The Association of Equipment Manufacturers (AEM) has announced a new digitization task force aimed at helping facilitate tech adoption on construction sites. The main focus will be finding solutions for inefficiencies directly related to equipment used on jobsites. The task force met for the first time this summer, setting an overall goal for improving efficiencies on jobsites and identifying pain points to address.
The task force grouped the identified pain points for their customers, made up of contractors and equipment operators, into three areas: end user adoption and awareness; data sharing and integration; and distribution and service.
AEM emphasized that the task force will not focus on finding solutions for issues involving design and documents, change orders or contract management. All of the digitization efforts will be concentrated into on-site equipment.
Tackling digitization could be a step in the right direction for increasing efficiency. The overall industry underinvestment in digitization and innovation was addressed in McKinsey & Co's February 2017 report on productivity in construction.
Chris Hummel, senior vice president and chief marketing officer for United Rentals, thinks that the new AEM task force could be a step in the right direction. "Though we're not a part of AEM, I welcome the task force and anything that helps customers move forward," Hummel said.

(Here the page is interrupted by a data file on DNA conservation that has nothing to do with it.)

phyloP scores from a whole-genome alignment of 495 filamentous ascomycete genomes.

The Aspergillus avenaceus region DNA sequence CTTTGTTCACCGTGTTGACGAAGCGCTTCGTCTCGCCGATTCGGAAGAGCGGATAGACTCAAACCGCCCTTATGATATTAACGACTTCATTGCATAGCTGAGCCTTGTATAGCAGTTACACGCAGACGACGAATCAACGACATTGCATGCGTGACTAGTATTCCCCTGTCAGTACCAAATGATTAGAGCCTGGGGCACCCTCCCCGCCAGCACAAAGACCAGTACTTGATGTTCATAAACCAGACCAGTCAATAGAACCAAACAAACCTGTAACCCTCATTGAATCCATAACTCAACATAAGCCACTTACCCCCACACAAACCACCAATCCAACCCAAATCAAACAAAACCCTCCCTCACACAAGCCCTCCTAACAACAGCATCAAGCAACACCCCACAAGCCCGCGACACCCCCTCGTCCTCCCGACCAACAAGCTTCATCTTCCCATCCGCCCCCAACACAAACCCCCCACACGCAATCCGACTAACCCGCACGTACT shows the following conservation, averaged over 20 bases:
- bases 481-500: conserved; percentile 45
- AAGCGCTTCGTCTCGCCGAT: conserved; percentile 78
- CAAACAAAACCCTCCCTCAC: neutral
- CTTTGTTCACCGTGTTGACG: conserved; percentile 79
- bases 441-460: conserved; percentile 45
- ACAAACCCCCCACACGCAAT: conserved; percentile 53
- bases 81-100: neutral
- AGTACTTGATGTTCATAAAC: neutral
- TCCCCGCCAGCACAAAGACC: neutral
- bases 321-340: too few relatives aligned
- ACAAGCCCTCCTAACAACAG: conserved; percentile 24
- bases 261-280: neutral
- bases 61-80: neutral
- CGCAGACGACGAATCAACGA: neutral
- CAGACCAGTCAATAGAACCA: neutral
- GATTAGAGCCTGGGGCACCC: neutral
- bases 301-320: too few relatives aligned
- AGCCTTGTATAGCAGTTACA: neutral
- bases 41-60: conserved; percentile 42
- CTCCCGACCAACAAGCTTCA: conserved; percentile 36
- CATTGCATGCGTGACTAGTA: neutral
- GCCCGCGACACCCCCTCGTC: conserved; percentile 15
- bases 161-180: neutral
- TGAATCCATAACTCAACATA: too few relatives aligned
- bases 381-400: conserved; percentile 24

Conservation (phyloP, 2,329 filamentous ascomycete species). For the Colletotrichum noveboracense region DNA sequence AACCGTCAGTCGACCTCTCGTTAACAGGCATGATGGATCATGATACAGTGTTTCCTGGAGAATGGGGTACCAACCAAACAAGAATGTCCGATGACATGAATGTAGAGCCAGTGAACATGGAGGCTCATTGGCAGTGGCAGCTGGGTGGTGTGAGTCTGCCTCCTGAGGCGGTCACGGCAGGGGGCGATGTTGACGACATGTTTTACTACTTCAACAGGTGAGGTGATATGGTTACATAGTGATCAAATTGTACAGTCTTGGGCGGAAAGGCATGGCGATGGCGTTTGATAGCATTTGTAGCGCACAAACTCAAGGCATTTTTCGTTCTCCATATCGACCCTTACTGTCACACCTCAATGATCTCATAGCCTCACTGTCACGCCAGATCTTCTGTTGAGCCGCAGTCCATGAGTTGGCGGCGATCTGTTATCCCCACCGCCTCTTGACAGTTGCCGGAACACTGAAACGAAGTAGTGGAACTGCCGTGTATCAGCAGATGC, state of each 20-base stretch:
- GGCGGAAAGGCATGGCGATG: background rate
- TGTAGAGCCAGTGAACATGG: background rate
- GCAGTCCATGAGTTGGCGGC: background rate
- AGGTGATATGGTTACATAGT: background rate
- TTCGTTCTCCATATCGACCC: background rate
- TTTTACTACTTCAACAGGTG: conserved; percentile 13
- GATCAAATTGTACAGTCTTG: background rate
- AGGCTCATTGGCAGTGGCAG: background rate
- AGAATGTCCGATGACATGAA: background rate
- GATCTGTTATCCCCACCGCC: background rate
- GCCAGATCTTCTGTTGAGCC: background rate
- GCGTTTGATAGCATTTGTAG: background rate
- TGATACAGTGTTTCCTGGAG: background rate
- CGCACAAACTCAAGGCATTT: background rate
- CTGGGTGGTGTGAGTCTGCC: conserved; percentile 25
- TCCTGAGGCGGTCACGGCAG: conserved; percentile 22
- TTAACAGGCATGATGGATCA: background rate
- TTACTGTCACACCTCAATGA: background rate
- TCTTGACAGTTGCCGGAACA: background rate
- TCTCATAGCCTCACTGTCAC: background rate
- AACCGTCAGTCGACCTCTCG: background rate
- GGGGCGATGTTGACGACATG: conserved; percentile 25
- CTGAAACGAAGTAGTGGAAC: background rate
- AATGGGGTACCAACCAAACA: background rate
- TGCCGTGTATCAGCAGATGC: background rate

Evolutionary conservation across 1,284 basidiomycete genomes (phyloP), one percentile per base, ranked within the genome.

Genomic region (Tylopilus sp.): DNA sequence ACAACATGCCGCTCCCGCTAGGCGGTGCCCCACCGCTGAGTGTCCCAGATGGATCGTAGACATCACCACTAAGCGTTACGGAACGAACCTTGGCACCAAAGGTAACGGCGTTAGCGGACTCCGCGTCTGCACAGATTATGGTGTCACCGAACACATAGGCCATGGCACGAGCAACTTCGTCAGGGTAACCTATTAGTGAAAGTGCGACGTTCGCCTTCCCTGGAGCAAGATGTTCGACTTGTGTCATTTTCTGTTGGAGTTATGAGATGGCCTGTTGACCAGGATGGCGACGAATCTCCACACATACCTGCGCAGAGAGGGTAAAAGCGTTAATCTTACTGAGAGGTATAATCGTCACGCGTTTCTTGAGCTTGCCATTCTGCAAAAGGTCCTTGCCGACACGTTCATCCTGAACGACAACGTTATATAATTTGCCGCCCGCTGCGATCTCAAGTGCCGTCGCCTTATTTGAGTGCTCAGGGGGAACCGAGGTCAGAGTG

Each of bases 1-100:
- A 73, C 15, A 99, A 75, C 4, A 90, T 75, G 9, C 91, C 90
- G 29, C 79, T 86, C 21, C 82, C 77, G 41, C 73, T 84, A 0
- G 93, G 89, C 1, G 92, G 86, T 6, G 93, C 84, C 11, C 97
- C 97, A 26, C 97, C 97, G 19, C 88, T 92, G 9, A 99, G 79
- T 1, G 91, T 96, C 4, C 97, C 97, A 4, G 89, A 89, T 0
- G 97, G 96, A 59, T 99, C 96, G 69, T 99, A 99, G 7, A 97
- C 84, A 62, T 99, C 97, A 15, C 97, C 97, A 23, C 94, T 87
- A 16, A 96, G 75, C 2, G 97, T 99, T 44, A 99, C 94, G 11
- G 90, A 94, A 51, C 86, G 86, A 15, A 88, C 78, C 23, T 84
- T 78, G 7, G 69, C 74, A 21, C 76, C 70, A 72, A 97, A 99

United Rentals is already making advancements in technology implementation. First, it developed solutions to help contractors and teams locate equipment with telematics. Now, Hummel says, United Rentals is using a benchmarking service that allows contractors to see how much they're using equipment in comparison to industry norms. This allows them to determine needs onsite and determine how to move forward, be it by ordering more equipment or saving money by using it less frequently.
A spokesperson for AEM said that telematics were included in the task force's goal to increase efficiency through technology. Other tracking devices, unmanned and autonomous equipment and wireless site communications will also be priorities, the spokesperson said.
Hummel thinks the best work that the AEM task force can do is to create a blueprint or checklist to help contractors ensure they’re informed about all of the tools accessible to them. Contractors should be sure they're taking full advantage of manufacturers who are knowledgeable about equipment usage and maintenance, Hummel said. The more the knowledge is digestible to customers, the more value it will add.
Creating a playbook would give end users the greatest advantage, Hummel said, indicating that he believed it would yield the most positive results from the task force’s efforts.